Department of Medicine; Li Weibo Institute for Rare Diseases Research
Amino Acids, Peptides, and Proteins | Cell Biology | Cellular and Molecular Physiology | Developmental Biology | Enzymes and Coenzymes | Musculoskeletal System
The osteoblast differentiation capacity of skeletal stem cells (SSCs) must be tightly regulated, as inadequate bone formation results in low bone mass and skeletal fragility, and over-exuberant osteogenesis results in heterotopic ossification (HO) of soft tissues. RUNX2 is essential for tuning this balance, but the mechanisms of posttranslational control of RUNX2 remain to be fully elucidated. Here, we identify that a CK2/HAUSP pathway is a key regulator of RUNX2 stability, as Casein kinase 2 (CK2) phosphorylates RUNX2, recruiting the deubiquitinase herpesvirus-associated ubiquitin-specific protease (HAUSP), which stabilizes RUNX2 by diverting it away from ubiquitin-dependent proteasomal degradation. This pathway is important for both the commitment of SSCs to osteoprogenitors and their subsequent maturation. This CK2/HAUSP/RUNX2 pathway is also necessary for HO, as its inhibition blocked HO in multiple models. Collectively, active deubiquitination of RUNX2 is required for bone formation and this CK2/HAUSP deubiquitination pathway offers therapeutic opportunities for disorders of inappropriate mineralization.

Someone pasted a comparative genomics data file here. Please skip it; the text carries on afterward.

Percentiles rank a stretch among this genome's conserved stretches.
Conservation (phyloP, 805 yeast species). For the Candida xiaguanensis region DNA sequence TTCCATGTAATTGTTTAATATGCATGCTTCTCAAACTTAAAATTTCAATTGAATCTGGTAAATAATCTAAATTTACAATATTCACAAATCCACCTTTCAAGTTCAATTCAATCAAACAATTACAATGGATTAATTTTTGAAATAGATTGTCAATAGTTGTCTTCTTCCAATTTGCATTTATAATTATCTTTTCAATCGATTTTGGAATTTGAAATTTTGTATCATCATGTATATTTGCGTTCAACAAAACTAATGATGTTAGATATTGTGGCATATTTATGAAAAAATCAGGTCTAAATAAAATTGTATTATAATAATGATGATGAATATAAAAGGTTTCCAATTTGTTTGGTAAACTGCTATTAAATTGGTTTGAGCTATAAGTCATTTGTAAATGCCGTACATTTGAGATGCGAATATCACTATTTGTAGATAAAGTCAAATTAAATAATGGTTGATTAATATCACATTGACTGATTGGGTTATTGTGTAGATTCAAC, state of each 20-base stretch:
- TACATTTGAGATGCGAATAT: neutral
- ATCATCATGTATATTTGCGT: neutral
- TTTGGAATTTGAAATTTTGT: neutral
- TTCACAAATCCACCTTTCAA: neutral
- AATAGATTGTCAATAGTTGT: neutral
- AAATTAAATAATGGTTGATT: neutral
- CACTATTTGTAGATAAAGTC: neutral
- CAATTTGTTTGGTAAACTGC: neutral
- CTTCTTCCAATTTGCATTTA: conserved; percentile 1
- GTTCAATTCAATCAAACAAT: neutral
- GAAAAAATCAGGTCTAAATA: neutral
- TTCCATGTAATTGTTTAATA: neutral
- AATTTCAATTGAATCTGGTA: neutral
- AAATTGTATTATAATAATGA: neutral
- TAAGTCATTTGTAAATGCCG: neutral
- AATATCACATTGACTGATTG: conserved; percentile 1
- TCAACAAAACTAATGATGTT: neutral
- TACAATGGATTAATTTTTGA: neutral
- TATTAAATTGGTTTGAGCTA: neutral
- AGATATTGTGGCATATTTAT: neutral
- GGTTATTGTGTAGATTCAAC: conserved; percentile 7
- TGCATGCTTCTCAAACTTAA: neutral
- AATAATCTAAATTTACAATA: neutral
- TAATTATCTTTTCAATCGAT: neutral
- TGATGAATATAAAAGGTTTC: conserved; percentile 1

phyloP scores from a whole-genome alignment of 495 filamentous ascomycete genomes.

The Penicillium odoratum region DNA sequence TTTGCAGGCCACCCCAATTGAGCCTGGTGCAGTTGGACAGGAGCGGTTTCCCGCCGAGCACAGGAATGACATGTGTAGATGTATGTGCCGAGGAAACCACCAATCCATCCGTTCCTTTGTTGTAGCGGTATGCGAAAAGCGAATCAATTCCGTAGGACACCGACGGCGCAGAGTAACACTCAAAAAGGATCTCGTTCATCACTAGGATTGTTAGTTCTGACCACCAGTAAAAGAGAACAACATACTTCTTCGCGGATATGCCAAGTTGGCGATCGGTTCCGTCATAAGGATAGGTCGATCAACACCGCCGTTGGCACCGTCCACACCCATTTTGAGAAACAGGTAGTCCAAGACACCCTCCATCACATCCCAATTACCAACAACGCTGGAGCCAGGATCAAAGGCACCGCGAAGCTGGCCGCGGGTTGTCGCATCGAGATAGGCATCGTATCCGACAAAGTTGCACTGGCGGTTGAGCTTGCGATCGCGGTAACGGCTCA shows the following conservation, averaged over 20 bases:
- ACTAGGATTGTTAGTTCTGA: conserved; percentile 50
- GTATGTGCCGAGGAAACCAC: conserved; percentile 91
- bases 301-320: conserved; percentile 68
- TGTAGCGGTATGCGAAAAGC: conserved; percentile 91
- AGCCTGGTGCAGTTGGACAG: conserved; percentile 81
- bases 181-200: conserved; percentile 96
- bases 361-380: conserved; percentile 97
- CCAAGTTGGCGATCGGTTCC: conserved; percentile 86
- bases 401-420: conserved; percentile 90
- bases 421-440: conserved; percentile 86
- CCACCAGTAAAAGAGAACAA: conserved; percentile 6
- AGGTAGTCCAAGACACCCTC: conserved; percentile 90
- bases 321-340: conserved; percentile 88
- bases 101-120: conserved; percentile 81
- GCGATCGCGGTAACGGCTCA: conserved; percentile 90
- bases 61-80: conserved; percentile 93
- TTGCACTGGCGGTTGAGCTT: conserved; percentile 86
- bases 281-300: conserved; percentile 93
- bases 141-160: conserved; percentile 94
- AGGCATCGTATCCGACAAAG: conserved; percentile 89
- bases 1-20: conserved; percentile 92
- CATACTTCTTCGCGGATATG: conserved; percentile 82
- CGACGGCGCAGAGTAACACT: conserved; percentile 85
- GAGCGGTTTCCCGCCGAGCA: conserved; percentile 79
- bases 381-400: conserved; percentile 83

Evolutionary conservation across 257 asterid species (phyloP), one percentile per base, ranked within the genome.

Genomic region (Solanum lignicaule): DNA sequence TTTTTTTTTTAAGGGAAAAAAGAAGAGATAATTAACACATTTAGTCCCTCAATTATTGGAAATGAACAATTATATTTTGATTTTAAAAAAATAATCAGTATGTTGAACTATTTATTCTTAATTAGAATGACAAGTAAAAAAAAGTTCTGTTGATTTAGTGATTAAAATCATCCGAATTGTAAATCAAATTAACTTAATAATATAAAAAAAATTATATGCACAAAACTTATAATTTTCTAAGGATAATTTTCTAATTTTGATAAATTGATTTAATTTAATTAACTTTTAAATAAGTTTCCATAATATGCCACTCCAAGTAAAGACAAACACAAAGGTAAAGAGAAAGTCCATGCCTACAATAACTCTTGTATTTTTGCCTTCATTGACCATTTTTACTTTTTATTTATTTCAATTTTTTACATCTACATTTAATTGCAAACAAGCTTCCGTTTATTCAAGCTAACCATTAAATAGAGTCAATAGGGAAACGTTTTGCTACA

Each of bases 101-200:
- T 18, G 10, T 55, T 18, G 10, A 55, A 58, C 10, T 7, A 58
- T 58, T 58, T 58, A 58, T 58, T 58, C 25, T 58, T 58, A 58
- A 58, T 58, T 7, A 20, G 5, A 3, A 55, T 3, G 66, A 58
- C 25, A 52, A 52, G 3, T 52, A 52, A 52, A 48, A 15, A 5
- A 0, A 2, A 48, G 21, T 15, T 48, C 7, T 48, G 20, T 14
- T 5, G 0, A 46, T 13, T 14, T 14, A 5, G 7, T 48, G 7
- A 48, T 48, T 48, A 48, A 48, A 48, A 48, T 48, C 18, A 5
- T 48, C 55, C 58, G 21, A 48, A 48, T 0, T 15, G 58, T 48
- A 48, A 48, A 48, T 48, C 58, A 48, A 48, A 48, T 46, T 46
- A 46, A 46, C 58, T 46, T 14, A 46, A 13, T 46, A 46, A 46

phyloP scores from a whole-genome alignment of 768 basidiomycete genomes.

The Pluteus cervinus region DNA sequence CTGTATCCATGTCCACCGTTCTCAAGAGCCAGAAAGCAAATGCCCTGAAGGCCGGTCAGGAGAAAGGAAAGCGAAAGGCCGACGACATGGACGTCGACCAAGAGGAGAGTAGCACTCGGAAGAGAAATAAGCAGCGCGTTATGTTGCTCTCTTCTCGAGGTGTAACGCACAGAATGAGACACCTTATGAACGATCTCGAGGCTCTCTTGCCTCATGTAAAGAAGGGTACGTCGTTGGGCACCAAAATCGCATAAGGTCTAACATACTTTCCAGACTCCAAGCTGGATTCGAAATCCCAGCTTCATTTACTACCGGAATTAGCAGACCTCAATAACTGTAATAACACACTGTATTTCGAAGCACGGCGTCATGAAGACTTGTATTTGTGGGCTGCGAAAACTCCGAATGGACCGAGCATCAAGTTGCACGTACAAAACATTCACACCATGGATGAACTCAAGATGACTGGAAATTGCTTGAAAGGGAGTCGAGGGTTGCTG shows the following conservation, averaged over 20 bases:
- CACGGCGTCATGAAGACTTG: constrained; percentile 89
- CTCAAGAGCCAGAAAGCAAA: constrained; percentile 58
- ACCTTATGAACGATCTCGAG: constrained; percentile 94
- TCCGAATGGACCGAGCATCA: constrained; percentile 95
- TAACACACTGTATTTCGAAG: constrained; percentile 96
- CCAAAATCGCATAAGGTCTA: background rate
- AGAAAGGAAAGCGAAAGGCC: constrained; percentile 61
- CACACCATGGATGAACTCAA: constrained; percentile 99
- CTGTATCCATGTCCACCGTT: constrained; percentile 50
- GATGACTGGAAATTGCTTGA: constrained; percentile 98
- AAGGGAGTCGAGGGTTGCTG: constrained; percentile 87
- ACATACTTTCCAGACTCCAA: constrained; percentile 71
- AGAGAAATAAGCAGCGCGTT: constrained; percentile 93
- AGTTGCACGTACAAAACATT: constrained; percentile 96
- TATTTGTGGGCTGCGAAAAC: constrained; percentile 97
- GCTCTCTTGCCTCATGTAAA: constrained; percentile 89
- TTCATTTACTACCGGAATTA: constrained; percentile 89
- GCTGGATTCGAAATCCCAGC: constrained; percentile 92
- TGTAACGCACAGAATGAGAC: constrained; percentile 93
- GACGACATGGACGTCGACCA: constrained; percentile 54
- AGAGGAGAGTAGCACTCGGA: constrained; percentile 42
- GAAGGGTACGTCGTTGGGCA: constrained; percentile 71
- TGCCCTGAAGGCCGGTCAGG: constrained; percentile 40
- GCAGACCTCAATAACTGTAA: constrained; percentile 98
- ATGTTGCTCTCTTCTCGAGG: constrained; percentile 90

Bone, Bone development, Trauma, UMCCTS funding
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DOI of Published Version
Kim JM, Yang YS, Park KH, Ge X, Xu R, Li N, Song M, Chun H, Bok S, Charles JF, Filhol-Cochet O, Boldyreff B, Dinter T, Yu PB, Kon N, Gu W, Takarada T, Greenblatt MB, Shim JH. A RUNX2 stabilization pathway mediates physiologic and pathologic bone formation. Nat Commun. 2020 May 8;11(1):2289. doi: 10.1038/s41467-020-16038-6. PMID: 32385263; PMCID: PMC7210266. Link to article on publisher's site
Kim J, Yang Y, Ge X, Greenblatt MB, Shim J. (2020). A RUNX2 stabilization pathway mediates physiologic and pathologic bone formation. Open Access Articles. https://doi.org/10.1038/s41467-020-16038-6. Retrieved from https://escholarship.umassmed.edu/oapubs/4257
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This work is licensed under a Creative Commons Attribution 4.0 License.
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